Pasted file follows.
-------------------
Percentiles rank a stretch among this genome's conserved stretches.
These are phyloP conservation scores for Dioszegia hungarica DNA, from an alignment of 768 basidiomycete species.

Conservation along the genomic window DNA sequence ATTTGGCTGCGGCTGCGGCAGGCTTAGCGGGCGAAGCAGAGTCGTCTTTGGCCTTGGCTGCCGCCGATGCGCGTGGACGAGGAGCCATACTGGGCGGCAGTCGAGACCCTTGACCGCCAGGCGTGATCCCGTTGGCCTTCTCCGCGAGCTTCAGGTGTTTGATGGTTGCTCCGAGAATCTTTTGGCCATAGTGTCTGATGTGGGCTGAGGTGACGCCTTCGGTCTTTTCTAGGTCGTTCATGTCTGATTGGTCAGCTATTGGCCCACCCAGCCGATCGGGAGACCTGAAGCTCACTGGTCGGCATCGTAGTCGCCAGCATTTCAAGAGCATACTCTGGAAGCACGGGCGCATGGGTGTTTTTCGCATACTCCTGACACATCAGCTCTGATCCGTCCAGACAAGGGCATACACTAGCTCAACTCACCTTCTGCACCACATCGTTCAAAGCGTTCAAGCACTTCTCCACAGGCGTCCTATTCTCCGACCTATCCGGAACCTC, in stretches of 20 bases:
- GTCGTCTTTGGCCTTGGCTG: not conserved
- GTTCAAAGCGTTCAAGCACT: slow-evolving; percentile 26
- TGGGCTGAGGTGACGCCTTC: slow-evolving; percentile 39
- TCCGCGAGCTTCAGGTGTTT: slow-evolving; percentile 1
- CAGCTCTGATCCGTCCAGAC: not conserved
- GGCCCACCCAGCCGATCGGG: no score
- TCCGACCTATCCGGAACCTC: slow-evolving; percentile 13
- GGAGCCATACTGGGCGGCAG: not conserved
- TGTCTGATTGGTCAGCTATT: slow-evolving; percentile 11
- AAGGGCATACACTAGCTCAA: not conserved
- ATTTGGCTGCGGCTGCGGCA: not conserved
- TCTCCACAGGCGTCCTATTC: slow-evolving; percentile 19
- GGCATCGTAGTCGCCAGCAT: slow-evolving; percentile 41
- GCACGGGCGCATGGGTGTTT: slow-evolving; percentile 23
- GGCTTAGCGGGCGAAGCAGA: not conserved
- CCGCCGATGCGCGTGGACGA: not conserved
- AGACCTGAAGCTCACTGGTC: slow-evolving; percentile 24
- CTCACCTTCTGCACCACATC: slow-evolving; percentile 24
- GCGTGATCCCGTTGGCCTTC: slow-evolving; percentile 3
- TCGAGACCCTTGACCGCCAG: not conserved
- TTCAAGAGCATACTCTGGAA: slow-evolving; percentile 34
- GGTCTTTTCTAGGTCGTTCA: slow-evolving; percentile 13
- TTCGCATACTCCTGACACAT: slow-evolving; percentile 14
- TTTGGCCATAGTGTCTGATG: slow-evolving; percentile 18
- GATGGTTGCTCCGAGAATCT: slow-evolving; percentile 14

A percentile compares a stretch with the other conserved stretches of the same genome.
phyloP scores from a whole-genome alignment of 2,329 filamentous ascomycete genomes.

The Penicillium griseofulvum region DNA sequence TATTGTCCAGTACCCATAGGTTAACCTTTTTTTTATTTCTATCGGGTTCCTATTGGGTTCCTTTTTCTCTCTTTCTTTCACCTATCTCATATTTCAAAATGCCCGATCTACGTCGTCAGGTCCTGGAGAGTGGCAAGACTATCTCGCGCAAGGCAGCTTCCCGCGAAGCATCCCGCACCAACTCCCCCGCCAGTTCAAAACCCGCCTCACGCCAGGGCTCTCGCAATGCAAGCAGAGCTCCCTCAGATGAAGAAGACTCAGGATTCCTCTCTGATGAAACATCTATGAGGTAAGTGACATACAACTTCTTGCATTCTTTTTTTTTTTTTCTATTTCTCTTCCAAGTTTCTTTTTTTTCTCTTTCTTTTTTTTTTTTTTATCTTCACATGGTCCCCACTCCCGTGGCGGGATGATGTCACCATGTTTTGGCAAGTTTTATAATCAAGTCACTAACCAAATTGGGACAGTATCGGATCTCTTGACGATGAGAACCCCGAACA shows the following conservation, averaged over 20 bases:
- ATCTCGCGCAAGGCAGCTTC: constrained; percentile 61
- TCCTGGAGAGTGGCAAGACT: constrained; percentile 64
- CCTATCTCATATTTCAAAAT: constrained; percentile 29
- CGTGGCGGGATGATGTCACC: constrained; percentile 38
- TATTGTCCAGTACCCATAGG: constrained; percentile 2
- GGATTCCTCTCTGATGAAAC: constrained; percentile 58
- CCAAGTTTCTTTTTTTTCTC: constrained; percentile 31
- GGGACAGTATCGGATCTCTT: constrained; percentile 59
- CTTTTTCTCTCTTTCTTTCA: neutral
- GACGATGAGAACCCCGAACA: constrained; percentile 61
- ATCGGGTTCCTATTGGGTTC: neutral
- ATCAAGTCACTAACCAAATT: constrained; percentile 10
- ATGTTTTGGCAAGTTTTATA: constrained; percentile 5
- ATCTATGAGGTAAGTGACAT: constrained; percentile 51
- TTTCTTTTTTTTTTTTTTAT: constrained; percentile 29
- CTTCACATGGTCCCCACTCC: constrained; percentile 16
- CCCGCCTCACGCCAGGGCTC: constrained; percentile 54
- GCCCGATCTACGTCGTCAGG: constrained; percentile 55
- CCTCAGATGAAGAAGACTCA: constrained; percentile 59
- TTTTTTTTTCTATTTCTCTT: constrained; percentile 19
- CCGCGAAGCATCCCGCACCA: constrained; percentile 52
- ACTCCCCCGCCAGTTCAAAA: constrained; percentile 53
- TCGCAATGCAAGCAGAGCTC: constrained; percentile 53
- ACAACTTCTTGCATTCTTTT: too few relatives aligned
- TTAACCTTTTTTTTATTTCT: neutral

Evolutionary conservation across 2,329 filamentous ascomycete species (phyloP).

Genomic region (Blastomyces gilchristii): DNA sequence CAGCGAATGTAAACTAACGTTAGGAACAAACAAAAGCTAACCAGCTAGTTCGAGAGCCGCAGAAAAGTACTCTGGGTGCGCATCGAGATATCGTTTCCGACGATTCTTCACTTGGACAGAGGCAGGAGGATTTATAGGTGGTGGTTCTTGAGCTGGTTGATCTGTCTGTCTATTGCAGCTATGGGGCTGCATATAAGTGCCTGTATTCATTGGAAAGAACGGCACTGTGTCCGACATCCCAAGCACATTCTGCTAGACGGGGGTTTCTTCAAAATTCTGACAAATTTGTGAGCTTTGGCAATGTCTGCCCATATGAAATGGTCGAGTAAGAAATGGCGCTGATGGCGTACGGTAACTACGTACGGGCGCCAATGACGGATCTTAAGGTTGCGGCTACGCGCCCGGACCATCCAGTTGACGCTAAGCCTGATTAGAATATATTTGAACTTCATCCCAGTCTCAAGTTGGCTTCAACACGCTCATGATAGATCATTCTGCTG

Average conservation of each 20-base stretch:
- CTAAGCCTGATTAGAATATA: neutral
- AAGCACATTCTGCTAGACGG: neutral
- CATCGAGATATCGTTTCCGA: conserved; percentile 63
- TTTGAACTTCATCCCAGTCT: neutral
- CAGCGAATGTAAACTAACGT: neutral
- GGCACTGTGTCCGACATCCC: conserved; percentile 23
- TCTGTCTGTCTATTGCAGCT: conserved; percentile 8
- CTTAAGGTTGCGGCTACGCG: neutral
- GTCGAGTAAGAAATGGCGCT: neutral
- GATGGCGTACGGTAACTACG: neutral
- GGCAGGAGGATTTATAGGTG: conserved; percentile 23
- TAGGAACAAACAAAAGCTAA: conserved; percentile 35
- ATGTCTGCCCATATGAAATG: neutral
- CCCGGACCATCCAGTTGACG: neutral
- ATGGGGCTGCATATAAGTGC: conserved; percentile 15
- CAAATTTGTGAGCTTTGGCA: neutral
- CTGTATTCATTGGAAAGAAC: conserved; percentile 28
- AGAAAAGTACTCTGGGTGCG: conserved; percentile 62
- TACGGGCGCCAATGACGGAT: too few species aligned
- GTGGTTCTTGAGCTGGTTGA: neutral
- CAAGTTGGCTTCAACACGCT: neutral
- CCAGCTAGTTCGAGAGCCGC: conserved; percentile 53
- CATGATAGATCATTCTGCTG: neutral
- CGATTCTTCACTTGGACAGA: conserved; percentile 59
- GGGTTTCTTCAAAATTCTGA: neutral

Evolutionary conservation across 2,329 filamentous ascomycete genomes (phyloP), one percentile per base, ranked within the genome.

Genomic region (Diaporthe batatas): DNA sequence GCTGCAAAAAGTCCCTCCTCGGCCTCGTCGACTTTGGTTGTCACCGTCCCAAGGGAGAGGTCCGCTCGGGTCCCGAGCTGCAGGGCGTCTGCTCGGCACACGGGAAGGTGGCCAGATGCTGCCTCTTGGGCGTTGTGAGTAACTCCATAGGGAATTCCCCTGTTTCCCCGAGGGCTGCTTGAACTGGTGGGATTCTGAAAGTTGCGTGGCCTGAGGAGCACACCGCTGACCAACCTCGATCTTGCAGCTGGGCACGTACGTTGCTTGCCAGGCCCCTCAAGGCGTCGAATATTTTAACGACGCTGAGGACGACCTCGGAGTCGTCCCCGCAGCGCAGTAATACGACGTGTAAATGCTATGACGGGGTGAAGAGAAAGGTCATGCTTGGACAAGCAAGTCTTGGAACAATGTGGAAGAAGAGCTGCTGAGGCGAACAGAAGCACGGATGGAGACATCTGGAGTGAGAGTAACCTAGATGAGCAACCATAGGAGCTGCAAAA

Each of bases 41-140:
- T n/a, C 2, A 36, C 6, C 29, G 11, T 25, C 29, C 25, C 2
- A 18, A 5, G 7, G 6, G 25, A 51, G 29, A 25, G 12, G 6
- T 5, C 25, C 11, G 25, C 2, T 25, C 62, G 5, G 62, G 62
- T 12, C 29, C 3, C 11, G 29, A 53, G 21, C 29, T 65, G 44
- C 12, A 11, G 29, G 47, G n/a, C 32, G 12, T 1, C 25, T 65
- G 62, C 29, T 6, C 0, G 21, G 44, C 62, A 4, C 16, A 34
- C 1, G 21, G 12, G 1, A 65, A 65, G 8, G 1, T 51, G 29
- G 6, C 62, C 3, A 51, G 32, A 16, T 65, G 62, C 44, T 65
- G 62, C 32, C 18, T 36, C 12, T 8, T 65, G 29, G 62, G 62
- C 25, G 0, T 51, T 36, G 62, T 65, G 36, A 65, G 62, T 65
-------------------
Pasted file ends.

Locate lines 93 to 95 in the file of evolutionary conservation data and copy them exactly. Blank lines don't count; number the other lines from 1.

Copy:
- G 62, C 29, T 6, C 0, G 21, G 44, C 62, A 4, C 16, A 34
- C 1, G 21, G 12, G 1, A 65, A 65, G 8, G 1, T 51, G 29
- G 6, C 62, C 3, A 51, G 32, A 16, T 65, G 62, C 44, T 65